The Sydney Jewish community has re-imagined and re-invented itself. One of the centres of Australian Jewry, it has responded to government-imposed restrictions in the context of the pandemic by re-designing itself. This has resulted in thousands more members of the community being reached and engaging with matters Jewish than ordinarily the case. Arguably, more than ever before.

By Vic Alhadeff
South African Jewish Report
May 28, 2020

The starting point was the firm guidelines laid down by the government early in the pandemic, its quick and clear action resulting in a relatively limited number of Australians contracting the virus.

Those parameters obviously applied to the Jewish community too. It put in place a decision-makers group comprising leaders who had their fingers on the pulse of critical areas of communal need such as health, mental health, meals, finances, and communications.

The core community pillars – schools and synagogues – closed their physical doors, switching smoothly and effectively to online teaching and services. This year’s Yom Hashoah commemoration comprised a moving 36-minute video put together by the New South Wales (NSW) Jewish Board of Deputies, and was watched by an estimated 10 000 people, as opposed to the 1 800 who usually turn out.

And as is the case the world over, Zoom became the community’s new best friend. Using this facility as its medium of choice, the NSW Board has quickly taken its political networking to a new level, holding multiple virtual meetings with members of parliament every week.

The Board has also used the medium to connect with Jewish leaders around the world – South African Jewish Board of Deputies National Director Wendy Kahn being the first in an impressive line-up, followed by colleagues in London, New York, Berlin, and even in the Israel Defense Forces.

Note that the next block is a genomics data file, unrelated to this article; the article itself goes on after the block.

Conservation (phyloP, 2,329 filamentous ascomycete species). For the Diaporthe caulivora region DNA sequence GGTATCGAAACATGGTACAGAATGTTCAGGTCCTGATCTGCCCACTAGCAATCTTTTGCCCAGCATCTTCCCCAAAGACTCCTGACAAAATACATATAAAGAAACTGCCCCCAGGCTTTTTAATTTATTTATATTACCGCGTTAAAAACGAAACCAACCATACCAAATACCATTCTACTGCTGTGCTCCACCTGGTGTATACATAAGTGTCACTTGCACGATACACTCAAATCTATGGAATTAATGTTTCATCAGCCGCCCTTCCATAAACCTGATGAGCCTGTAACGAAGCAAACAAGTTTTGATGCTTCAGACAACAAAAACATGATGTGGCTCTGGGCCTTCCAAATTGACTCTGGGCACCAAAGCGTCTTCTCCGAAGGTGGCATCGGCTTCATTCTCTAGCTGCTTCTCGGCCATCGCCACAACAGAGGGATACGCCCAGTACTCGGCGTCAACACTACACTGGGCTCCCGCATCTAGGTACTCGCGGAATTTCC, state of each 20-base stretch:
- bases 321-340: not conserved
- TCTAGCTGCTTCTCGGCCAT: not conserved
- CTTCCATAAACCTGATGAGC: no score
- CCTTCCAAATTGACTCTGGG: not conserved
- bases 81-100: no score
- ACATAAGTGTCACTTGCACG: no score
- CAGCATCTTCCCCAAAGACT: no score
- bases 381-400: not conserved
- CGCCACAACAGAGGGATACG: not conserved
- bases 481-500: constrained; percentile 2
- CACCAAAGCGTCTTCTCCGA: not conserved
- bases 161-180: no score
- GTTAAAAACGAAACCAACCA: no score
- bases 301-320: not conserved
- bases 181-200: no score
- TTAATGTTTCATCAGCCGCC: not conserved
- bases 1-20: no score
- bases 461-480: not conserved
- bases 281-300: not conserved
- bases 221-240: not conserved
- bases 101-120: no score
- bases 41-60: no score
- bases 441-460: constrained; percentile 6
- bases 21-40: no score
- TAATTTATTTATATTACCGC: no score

Many other initiatives have sprung up. Led by the tireless Brian Fine, an energetic group of retired ex-South Africans who call themselves Alte Zagen have responded to the situation by raising funds for the Union of Jewish Women in South Africa, the proceeds intended for the needy.

Other former South Africans, Sue and Alan Lipman and Sean Katz, were among those behind the online Sydney South African Film Festival, with Di Singer and Claire Jankelson the festival directors. The funds raised went to Education Without Borders, which operates in disadvantaged South African communities.

Everywhere one looks, there are now opportunities on Zoom, from Jewish cooking demonstrations to a lecture on Holocaust author Primo Levi, to Israeli dancing, to briefings on the mooted annexation (of the Jordan Valley). There is also a new online portal, Dunera – named for the overcrowded ship which transported about 2 000 German Jewish refugees from England to Australia in 1940 as suspected enemy aliens – that was launched just days ago, making a further tapestry of lectures, classes, and activities available at the stroke of a computer key.

As we go to press, our Jewish schools have reopened, the synagogues are doing so cautiously and incrementally, and the Jewish Community Appeal – the community’s financial lifeblood – is anxiously hoping that members will do the right thing, in spite of the absence of motivational fundraising events.

We are a re-invented community, a re-imagined community, with thousands more involved and engaged than before, and many asking what it will all look like tomorrow.